There used to be a corner in our playground that we avoided. It was tucked away near an abandoned parking lot, and was marked out by four stones piled side by side like a makeshift box.
The playground itself was just a large open air area behind our residential block where most of us would hang out in the afternoon, when our parents were busy and didn’t want restless kids in the flat. This must have been about nine years ago, and we’ve all fallen out of touch. It happened imperceptibly, like a sand castle slowly crumbling away. I guess part of the reason was because none of us wanted to remind ourselves of what happened in that small corner.
We must have been around eight or nine when it happened. We were playing football really badly (as usual), when one of us noticed a soft meowing coming from the abandoned parking lot. It was a brown kitten, probably no more than a year old, and one of its legs was mashed to a pulp.
We crowded around the quivering mass of fur, curious. We were young children back then, and suffering was something that only existed on the evening news. To have it right in front of us made us feel important.
I guess that’s why none of us told any adult about it. We never agreed to do it, but it happened. It was the first time we had a chance to be responsible about something. To be adults.
We built the makeshift box out of pieces of stones and brick we found nearby, and spent the rest of the afternoon staring at the kitten in silence as if it was a newborn baby. One of us went to fetch some water and we took turns giving it a drink from our cupped hands. It stopped shivering for a while and stared at each of us. I remember feeling scared about looking at it in the eyes, as if it would ratify a contract that I might not be able to fulfil.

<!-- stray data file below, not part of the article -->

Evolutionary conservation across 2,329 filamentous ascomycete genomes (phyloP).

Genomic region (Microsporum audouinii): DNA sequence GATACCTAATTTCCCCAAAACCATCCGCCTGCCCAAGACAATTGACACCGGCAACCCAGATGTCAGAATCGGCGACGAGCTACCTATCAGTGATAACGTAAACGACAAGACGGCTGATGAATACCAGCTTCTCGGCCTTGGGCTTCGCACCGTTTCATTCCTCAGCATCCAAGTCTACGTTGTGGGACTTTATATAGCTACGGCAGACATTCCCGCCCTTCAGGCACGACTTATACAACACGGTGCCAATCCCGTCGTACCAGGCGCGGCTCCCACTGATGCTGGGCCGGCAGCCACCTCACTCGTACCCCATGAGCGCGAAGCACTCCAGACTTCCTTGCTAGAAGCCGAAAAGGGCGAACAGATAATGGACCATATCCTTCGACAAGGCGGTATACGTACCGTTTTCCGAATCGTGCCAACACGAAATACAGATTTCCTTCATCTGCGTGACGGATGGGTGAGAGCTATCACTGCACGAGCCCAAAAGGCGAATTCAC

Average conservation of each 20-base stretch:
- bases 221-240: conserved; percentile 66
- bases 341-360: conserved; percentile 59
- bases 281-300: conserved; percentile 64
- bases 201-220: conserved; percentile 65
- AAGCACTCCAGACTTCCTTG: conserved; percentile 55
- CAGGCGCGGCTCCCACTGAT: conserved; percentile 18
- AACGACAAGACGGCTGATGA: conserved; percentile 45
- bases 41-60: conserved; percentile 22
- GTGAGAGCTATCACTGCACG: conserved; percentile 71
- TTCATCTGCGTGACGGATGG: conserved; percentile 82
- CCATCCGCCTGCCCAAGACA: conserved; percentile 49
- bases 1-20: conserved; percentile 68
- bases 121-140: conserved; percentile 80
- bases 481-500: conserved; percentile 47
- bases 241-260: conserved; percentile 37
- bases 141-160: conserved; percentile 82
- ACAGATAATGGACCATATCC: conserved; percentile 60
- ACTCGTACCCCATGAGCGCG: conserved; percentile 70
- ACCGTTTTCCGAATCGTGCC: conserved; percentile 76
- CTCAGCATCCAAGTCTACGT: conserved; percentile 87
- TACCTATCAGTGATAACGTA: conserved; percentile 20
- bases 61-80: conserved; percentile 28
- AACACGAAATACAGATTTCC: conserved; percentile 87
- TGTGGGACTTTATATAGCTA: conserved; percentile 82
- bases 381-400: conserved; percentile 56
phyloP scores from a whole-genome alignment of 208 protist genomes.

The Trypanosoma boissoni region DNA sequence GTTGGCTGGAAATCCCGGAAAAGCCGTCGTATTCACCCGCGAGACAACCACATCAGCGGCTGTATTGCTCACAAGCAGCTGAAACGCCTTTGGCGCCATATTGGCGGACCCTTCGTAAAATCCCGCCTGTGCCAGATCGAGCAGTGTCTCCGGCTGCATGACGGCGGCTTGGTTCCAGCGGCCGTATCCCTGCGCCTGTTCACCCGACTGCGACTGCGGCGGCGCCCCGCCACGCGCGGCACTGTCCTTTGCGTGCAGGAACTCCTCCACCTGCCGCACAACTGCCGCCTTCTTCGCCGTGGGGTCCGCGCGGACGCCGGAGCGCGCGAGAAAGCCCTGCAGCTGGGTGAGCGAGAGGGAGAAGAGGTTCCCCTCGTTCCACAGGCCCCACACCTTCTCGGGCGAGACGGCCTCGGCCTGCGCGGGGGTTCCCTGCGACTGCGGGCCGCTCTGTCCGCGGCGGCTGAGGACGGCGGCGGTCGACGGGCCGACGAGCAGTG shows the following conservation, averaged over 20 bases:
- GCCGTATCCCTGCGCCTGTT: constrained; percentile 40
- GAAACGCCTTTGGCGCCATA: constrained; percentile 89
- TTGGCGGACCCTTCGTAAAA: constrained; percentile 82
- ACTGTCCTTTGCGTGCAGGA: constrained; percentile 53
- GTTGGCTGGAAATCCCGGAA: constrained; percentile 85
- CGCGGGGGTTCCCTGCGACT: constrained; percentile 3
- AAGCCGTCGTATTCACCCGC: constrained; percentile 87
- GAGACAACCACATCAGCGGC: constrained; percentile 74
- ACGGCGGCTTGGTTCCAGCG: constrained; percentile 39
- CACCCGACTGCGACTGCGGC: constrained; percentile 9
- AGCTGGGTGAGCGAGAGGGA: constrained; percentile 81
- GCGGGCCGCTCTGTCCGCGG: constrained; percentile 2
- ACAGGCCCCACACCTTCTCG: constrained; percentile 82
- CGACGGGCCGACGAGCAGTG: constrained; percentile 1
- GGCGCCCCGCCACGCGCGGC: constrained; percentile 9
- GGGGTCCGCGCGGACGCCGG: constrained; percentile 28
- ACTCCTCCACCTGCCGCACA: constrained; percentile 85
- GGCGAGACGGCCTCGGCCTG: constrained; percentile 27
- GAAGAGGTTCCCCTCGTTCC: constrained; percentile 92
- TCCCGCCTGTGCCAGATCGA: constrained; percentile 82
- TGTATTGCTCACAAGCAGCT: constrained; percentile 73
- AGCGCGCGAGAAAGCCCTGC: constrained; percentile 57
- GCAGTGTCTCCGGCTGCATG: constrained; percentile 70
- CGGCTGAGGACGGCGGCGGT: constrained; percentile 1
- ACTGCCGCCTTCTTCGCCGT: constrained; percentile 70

Once it finished looking at all of us, we felt bounded to stay longer. By the time one of us broke the vigil the sun was setting, setting a crimson hue over the kitten’s quivering limbs and dulling its contours. Momentarily, it looked eerily painless.
One by one, we left silently. When my parents asked me what we did, I just said ‘we played football and sat around.’ I guess everybody else said similar things.
The next day, we went straight to the corner. I don’t know why we seemed surprised that the kitten was still there— all of us recoiled a little when we saw that it was still alive. It might have been embarrassment at the display of life in front of us. It might have been shame.
But there we were, kneeled around the kitten— it was no longer shivering now. But one of us, I forgot whom, touched it with a stick and its head moved. That was how we knew it was still alive. All of us fished out morsels of food that we stole from breakfast— someone even managed to sneak out a small pack of milk. We never agreed on doing this, but I guess it was the first time that any of us were in love. With responsibility.
So we tried to feed it. It lapped up some of the milk, but didn’t eat anything. We shuffled around, uncomfortable, and tried to bat away the flies that were starting to nest in its mangled leg.
Like the day before, we started to leave, one by one, silently. I was the last. I left before it could look at me again.
That night I dreamt that it ate all the food we left it and we would go back the next day to find it there in the same place, and we would do the same thing again, day after day. I woke up feeling strangely hopeful, because at that age you still believed in dreams.
But we didn’t go back. We met at the playground, and someone suggested that we play football. Everybody agreed, maybe more enthusiastically than usual. At least that’s what I think. Once the ball started rolling, we never looked back.
From that day on we avoided that corner of the playground, and we’d always leave before sunset. I’d like to think that we did it out of shame, but I never asked any of the others. For some reason I still kept hiding food in my pockets till we gradually stopped going to the playground, one by one. I’d like to think the others did the same.